Ellipse Movie Review
Written by Karin Crighton
Released by Bland Productions
Directed by Joe Bland and Grant Martin
Written by Grant Martin
2019, 76 minutes, Not Rated
Released on November 5th, 2019
Grant Martin as Rauge
Michelle Medoff as Emma
Jack William as “Mac”
Grieving widower Rauge (pronounced “Rawj”) has hit the bottle hard, which isn’t a great idea as a space pilot surveying new planets. When he crashes on Ellipse, an oblong planet, the gravitational variation causing accelerated aging doesn’t particularly concern Rauge in his self-destruction, but the damage it’s doing to his beloved middle-aged dog Mac is a crisis. Desperate to keep his best friend by his side, Rauge must traverse the chaotic gravitational terrains of Ellipse to get Mac off the planet before it’s too late and he loses everything.
Ellipse is not what I’d call a bare-bones movie with its green screen and CGI effects, but the intimacy of having one main character and one main dog on screen for the majority of the movie makes it feel very small – despite being set over two planets. Grant Martin (Rauge) isn’t a particularly strong actor, but he does a functional job in a tough role. The dialogue can be a bit clunky as they find methods for Rauge to espouse exposition. Further, it’s not particularly about science; Ellipse takes the liberty of reversing the law of time dilation for its plot. Despite those shortcomings, the story of the relationship between a man and his dog makes Ellipse infinitely watchable.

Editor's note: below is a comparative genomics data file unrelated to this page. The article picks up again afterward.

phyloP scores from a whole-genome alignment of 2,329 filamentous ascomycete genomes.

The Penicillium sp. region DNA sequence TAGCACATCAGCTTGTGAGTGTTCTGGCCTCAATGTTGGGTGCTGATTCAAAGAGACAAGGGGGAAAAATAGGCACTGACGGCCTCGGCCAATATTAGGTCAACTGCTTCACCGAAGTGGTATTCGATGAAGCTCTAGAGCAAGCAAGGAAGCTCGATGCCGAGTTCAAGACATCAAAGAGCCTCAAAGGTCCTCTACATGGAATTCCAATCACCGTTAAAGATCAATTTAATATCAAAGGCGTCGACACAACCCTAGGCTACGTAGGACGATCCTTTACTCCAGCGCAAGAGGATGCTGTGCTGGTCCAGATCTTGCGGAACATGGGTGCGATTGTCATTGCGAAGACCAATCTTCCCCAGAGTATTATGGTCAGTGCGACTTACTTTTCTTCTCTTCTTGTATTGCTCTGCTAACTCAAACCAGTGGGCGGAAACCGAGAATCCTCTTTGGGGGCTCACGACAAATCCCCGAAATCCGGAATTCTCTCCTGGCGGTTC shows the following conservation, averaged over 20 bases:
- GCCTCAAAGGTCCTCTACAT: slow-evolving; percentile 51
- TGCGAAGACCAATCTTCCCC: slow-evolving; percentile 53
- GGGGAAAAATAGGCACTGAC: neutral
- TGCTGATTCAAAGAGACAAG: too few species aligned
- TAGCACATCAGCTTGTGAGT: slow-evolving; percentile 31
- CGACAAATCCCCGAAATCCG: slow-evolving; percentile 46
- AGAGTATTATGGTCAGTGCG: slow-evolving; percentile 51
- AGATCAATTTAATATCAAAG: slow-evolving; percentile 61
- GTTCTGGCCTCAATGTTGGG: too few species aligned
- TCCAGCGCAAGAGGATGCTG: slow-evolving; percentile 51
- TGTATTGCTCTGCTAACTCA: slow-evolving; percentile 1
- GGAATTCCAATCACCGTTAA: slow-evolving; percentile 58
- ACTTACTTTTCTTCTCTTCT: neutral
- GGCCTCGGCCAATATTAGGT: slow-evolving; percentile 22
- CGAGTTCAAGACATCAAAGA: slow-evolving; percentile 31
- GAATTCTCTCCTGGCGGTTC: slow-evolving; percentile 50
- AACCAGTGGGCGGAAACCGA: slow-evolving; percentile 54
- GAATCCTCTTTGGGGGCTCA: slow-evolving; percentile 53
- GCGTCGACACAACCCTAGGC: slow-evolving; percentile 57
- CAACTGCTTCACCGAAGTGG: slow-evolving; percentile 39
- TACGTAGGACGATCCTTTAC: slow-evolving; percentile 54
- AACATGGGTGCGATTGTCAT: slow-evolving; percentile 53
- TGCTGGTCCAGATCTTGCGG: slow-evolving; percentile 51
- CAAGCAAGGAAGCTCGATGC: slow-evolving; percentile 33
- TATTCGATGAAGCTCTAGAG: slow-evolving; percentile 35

What makes this script stand out are the contradictions hidden in plain sight. For example, it’s hinted Rauge had a drinking problem before his wife Emma (Michelle Medoff) died suddenly; he’s haunted by his regret, so while it’s not surprising that he’d run to space with a case of beer under each arm, it is surprising he’d take the dog they shared. It suggests he secretly wants to run toward those memories, even if they hurt. Going on, he’d gladly beeline toward self-destruction, sacrificing at least ten years in the high-gravity field for a handle of booze, but the moment Mac is willing to do the same to get him, Rauge does everything he can to reverse the effects. These contradictions are the heart of grief; wanting to be free of the pain of what we lost while clinging desperately to the memories of what we treasured. I’ve rarely seen a sci-fi movie devoted to something so difficult to discuss as death and grief. It’s a refreshing and intriguing way to examine the chaotic and confused way we deal with the ultimate pain.
If you’re looking for a splashy sci-fi movie this isn’t it. This is a thoughtful drama disguised in a spacesuit. But if you like facing your fears of loss and learning to accept the inevitable, you will appreciate Ellipse.
And cry a lot.
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